Skip to content
Join our Newsletter
Join our Newsletter

Fatal Campbell River helicopter crash caused by faulty rotor blade: TSB

Bell 206B helicopter was destroyed by impact and post-crash fire.
A Transportation Safety Board of Canada photo shows the aftermath of a fatal helicopter crash in Campbell River on Sept. 24, 2019. A report says deformed main rotor blades were the primary cause. VIA TSB

A helicopter that crashed shortly after taking off from Campbell River Heliport three years ago, killing the pilot and lone ­occupant, had a faulty main rotor blade, the Transportation Safety Board says.

A TSB report released Thursday says the crash on Sept. 24, 2019, involved a Bell 206B owned and operated by E & B Helicopters that had been headed to Moat Lake. It was destroyed by the impact and post-crash fire.

The copter likely had engine trouble while cruising along the coastline at about 615 feet above sea level before the pilot decided to begin a descent. While turning right toward land, he lost control at about 200 feet and the helicopter plunged headlong into a building and two vehicles.

“The investigation found that an engine power anomaly likely occurred while the helicopter was in cruise flight and, as a result, the pilot reversed course and entered a descent consistent with an autorotation,” said the TSB report. “At some point during the flight, the main rotors became deformed.”

Evidence of fatigue in the rotors was found after the crash, but the degree to which the fatigue contributed to the deformation couldn’t be determined.

“In the last moments of the flight, likely as a result of the deformed blades, the main rotor r.p.m. decreased to a point that could not sustain autorotational flight, and the helicopter fell vertically and impacted the ground,” read the report.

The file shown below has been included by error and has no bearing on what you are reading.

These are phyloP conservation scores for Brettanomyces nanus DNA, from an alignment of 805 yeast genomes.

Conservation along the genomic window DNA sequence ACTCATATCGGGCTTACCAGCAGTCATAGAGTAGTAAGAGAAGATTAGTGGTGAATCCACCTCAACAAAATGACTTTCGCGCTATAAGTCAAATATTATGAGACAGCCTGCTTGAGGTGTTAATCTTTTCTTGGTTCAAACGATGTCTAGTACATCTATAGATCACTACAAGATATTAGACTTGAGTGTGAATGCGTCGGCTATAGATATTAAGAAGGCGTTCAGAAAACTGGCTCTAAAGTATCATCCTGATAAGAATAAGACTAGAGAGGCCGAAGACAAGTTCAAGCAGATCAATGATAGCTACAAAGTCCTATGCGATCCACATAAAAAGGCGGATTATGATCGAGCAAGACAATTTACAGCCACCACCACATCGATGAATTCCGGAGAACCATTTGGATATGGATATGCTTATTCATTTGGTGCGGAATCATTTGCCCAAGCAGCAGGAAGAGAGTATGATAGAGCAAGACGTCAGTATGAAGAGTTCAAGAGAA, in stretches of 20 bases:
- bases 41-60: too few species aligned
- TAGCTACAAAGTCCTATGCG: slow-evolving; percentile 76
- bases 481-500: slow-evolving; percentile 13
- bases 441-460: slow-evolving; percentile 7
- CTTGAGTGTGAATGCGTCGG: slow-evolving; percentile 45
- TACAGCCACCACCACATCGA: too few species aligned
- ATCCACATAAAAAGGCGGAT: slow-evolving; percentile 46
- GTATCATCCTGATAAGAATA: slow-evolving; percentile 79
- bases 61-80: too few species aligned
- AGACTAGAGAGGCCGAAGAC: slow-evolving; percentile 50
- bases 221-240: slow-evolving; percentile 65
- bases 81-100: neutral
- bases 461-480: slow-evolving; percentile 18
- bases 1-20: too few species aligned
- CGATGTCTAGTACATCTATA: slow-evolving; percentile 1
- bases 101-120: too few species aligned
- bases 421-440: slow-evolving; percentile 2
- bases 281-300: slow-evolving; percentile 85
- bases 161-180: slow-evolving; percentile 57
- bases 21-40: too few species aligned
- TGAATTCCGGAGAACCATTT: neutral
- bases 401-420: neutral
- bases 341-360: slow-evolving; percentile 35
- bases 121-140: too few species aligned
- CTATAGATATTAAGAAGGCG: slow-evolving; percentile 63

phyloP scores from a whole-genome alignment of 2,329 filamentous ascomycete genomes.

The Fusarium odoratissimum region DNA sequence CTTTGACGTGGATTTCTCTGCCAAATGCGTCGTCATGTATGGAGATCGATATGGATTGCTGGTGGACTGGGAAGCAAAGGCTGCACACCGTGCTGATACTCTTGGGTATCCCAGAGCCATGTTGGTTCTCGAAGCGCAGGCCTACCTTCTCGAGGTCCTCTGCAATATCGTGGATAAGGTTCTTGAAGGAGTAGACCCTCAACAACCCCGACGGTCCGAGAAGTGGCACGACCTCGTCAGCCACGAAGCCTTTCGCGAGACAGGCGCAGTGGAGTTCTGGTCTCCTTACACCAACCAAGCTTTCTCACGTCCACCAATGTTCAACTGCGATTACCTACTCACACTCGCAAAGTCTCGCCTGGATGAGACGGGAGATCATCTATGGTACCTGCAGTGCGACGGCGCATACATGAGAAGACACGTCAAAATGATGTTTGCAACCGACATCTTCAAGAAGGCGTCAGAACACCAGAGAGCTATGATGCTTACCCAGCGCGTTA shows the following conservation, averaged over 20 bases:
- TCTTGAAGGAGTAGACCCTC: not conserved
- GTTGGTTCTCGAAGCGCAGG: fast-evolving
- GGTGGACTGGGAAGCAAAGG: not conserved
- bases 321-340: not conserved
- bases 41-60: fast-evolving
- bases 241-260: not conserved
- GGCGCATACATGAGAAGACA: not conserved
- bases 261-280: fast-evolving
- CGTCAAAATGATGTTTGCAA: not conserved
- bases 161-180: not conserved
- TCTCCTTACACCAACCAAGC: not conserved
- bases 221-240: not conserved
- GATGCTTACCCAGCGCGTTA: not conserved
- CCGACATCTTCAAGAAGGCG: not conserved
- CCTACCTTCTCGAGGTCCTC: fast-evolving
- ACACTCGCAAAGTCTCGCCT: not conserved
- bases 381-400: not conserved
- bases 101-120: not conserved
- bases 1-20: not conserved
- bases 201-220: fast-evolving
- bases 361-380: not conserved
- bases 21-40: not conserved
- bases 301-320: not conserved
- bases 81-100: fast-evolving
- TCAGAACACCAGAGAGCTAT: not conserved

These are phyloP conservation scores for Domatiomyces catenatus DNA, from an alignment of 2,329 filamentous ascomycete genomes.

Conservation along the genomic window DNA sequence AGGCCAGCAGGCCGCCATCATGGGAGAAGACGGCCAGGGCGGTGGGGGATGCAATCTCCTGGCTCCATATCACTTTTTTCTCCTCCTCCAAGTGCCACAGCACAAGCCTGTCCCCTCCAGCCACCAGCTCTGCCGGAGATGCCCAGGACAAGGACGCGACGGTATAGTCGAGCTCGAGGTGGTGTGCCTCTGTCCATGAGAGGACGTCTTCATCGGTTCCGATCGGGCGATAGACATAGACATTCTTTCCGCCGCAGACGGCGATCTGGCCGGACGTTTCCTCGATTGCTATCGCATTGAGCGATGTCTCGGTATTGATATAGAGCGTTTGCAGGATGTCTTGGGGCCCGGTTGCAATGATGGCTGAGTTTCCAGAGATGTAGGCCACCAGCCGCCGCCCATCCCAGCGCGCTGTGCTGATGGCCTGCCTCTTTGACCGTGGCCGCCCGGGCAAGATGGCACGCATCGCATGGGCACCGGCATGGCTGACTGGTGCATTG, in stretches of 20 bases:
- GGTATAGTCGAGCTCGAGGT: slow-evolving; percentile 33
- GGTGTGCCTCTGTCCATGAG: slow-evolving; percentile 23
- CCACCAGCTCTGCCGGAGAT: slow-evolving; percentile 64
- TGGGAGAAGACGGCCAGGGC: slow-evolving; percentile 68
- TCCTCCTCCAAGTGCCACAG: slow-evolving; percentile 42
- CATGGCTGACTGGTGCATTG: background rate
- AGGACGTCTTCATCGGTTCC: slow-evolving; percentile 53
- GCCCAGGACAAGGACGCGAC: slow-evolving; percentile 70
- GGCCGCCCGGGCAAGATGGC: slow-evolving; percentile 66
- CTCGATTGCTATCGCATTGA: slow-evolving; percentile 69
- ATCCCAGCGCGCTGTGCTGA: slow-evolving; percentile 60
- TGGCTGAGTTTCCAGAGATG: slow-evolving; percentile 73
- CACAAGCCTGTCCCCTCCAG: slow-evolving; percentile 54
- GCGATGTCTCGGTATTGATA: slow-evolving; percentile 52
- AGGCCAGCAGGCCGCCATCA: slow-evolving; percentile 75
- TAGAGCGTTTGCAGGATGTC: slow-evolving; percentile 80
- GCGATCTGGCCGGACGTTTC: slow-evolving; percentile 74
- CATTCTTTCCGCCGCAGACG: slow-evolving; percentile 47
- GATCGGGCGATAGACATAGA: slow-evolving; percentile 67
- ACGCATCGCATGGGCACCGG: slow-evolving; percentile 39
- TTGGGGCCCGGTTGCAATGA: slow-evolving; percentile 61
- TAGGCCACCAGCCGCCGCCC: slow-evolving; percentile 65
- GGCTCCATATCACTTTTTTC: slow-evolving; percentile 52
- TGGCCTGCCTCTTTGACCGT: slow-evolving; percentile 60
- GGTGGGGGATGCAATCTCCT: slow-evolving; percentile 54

Other factors that may have contributed to the crash are that the engine fuel system didn’t have the right accumulators or double-check valve installed, which should have been the case on a Bell 206 helicopter. It also found E & B didn’t have the right safety and maintenance regime in place for its aircraft, and failed to properly address a “partial loss of engine power” a week before the fatal crash.

“The pilot was the ­company’s owner, accountable ­executive and operations manager, and direction on how the ­maintenance department was to respond” to the engine issue came only from him, said the TSB.

The investigation also looked into the health of the pilot, and noted he was at high risk of a serious cardiac event that could have rendered him incapacitated while operating a helicopter. While a medical event didn’t ­ultimately cause the crash, the TSB said Transport Canada should have been made aware of the health risk under aviation guidelines.

>>> To comment on this article, write a letter to the editor:

push icon
Be the first to read breaking stories. Enable push notifications on your device. Disable anytime.
No thanks